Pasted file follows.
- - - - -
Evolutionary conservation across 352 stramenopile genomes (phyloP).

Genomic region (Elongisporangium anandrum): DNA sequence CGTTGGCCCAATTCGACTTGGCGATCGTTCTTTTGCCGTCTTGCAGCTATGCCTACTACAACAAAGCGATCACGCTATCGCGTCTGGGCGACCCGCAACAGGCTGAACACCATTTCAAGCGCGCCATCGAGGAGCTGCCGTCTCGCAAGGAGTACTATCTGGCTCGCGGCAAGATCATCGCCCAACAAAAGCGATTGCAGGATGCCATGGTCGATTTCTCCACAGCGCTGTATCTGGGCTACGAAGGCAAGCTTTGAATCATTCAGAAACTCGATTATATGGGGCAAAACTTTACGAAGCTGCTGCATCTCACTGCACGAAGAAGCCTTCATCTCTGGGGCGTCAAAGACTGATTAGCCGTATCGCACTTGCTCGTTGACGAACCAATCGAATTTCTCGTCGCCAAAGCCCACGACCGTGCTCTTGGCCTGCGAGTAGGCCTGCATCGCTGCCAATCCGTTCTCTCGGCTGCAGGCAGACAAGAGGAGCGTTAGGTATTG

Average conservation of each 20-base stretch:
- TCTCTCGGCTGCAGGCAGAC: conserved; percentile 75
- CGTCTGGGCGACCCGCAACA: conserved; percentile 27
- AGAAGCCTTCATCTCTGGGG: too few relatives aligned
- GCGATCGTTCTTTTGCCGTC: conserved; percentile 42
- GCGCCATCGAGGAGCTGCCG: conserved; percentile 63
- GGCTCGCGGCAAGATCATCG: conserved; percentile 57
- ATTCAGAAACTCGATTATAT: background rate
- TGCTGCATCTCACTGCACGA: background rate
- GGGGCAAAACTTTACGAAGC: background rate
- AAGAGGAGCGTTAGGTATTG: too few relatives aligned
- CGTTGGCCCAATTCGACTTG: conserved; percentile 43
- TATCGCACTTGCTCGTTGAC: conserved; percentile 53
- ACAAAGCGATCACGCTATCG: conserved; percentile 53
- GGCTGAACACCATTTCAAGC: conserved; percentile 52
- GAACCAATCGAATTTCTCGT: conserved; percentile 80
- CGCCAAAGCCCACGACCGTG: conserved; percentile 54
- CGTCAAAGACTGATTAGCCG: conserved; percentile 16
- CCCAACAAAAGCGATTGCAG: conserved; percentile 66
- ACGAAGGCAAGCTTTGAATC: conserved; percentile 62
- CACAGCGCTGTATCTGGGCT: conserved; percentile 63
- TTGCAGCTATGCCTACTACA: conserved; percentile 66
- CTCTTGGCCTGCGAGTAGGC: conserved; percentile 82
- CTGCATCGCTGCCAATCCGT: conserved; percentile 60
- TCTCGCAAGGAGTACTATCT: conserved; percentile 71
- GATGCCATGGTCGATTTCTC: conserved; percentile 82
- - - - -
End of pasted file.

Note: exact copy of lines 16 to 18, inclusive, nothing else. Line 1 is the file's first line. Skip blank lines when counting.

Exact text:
- ACAAAGCGATCACGCTATCG: conserved; percentile 53
- GGCTGAACACCATTTCAAGC: conserved; percentile 52
- GAACCAATCGAATTTCTCGT: conserved; percentile 80